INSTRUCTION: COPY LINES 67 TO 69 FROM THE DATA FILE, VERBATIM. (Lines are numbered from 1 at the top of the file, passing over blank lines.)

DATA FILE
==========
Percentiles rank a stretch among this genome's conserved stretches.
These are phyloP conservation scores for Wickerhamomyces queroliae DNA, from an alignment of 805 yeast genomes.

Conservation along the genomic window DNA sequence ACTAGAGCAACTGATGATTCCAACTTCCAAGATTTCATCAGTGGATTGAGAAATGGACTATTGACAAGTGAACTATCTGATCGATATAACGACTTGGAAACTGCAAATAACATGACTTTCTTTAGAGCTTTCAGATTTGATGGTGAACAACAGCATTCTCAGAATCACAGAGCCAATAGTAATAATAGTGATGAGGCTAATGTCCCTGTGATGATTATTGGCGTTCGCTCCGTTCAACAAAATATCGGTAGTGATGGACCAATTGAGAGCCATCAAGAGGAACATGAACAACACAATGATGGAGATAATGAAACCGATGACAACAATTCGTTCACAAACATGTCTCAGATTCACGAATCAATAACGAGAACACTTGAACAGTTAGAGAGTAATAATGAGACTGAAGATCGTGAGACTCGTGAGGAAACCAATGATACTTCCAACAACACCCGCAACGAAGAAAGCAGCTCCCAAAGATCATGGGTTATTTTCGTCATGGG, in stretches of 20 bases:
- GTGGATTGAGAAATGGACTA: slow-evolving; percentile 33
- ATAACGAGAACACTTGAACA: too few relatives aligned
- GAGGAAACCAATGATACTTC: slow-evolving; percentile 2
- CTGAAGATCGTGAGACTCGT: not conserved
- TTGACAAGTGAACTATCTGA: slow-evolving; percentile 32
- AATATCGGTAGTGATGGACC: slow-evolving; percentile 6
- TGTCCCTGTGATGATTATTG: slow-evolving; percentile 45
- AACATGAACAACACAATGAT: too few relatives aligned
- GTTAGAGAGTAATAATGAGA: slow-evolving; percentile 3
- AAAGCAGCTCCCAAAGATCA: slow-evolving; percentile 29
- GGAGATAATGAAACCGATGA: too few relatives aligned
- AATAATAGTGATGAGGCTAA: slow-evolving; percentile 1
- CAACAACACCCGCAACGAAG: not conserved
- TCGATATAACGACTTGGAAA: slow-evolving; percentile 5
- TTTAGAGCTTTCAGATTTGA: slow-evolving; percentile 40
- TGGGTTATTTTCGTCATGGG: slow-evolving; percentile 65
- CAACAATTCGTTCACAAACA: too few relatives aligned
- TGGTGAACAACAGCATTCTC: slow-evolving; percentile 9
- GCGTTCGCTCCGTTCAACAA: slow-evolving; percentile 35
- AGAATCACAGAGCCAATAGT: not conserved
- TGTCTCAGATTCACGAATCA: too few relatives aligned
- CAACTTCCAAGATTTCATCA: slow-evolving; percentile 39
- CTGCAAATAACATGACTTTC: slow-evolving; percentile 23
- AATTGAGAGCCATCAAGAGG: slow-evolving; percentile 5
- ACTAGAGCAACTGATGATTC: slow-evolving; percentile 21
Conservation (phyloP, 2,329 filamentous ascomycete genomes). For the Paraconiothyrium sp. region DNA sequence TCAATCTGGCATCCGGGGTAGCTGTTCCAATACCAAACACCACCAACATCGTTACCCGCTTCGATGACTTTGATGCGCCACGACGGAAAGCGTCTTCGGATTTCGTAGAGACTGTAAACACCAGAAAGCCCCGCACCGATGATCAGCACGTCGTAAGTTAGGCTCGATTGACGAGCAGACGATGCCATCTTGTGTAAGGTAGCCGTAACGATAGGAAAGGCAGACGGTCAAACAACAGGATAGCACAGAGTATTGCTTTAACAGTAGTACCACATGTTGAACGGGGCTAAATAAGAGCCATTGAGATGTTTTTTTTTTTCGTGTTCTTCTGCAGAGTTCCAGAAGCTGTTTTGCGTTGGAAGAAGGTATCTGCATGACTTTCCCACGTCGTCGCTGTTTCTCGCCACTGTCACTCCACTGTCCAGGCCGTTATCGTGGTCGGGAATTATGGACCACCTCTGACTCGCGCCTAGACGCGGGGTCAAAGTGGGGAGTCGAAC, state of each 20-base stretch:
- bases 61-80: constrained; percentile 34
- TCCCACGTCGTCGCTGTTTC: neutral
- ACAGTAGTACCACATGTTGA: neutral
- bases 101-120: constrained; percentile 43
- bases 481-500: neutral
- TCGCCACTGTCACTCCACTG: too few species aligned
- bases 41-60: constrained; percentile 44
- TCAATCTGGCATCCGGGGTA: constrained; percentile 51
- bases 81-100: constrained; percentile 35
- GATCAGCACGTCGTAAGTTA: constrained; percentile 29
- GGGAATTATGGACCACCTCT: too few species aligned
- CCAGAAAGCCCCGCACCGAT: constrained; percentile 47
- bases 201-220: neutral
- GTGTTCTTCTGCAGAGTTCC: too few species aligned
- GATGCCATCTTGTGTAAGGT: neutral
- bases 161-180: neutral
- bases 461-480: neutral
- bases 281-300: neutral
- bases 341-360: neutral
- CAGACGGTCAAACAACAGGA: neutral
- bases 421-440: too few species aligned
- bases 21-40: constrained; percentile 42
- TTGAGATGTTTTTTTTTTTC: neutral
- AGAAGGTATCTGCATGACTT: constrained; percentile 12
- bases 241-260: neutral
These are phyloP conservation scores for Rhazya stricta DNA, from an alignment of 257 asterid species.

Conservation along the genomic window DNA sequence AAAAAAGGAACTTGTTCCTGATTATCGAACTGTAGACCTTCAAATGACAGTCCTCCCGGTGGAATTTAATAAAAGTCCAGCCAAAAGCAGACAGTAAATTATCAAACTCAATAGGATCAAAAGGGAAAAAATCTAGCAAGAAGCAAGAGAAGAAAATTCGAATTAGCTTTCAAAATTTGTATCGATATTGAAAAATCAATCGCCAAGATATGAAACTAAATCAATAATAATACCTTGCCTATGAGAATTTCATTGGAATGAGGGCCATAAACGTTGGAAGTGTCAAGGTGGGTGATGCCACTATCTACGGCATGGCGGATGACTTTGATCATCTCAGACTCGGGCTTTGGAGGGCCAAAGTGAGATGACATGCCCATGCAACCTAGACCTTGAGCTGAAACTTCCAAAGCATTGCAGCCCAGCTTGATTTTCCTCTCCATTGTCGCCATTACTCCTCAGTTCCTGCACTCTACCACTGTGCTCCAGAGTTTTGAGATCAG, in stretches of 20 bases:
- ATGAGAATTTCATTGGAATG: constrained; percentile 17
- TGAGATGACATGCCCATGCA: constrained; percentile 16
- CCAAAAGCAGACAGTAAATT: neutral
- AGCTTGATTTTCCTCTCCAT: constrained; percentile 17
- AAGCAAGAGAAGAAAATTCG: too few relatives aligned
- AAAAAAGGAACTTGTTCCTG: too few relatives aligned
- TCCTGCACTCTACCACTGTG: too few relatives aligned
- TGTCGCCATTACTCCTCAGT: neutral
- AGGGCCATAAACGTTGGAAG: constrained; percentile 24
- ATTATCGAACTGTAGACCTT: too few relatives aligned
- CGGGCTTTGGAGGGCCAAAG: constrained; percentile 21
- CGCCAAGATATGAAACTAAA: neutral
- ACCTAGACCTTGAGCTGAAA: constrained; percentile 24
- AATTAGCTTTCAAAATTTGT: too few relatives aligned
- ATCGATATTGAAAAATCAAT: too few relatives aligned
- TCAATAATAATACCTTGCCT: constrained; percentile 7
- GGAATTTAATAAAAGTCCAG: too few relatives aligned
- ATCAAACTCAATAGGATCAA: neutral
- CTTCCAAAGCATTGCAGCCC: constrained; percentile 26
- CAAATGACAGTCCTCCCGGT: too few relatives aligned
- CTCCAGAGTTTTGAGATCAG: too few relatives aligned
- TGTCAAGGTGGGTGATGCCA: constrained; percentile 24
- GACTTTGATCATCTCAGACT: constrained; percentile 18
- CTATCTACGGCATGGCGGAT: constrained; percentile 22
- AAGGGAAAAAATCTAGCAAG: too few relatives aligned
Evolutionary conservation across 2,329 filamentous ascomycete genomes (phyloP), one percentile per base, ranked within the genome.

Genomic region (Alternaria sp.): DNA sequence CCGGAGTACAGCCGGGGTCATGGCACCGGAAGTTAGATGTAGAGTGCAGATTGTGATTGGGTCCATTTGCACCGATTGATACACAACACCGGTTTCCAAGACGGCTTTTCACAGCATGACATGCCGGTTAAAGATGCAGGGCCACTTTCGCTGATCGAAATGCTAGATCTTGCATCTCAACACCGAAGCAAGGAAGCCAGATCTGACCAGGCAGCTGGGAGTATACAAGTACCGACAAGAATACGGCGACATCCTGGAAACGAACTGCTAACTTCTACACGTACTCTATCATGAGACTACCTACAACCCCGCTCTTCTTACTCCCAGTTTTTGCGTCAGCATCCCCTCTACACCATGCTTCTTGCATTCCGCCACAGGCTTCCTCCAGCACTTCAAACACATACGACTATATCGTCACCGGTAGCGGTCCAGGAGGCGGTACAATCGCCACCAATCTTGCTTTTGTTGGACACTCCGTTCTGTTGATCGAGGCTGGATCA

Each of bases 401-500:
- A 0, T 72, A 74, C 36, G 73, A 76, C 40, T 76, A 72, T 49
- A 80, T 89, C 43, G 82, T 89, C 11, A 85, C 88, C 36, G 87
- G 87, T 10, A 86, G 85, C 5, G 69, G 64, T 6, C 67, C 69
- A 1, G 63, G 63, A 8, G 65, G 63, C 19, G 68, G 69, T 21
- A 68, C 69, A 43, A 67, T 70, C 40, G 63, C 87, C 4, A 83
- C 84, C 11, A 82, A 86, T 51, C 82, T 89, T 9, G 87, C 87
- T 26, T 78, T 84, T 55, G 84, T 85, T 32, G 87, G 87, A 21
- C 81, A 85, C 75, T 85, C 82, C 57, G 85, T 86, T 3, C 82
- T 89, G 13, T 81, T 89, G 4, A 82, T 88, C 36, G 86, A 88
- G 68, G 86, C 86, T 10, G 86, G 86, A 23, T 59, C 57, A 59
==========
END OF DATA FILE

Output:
- CGGGCTTTGGAGGGCCAAAG: constrained; percentile 21
- CGCCAAGATATGAAACTAAA: neutral
- ACCTAGACCTTGAGCTGAAA: constrained; percentile 24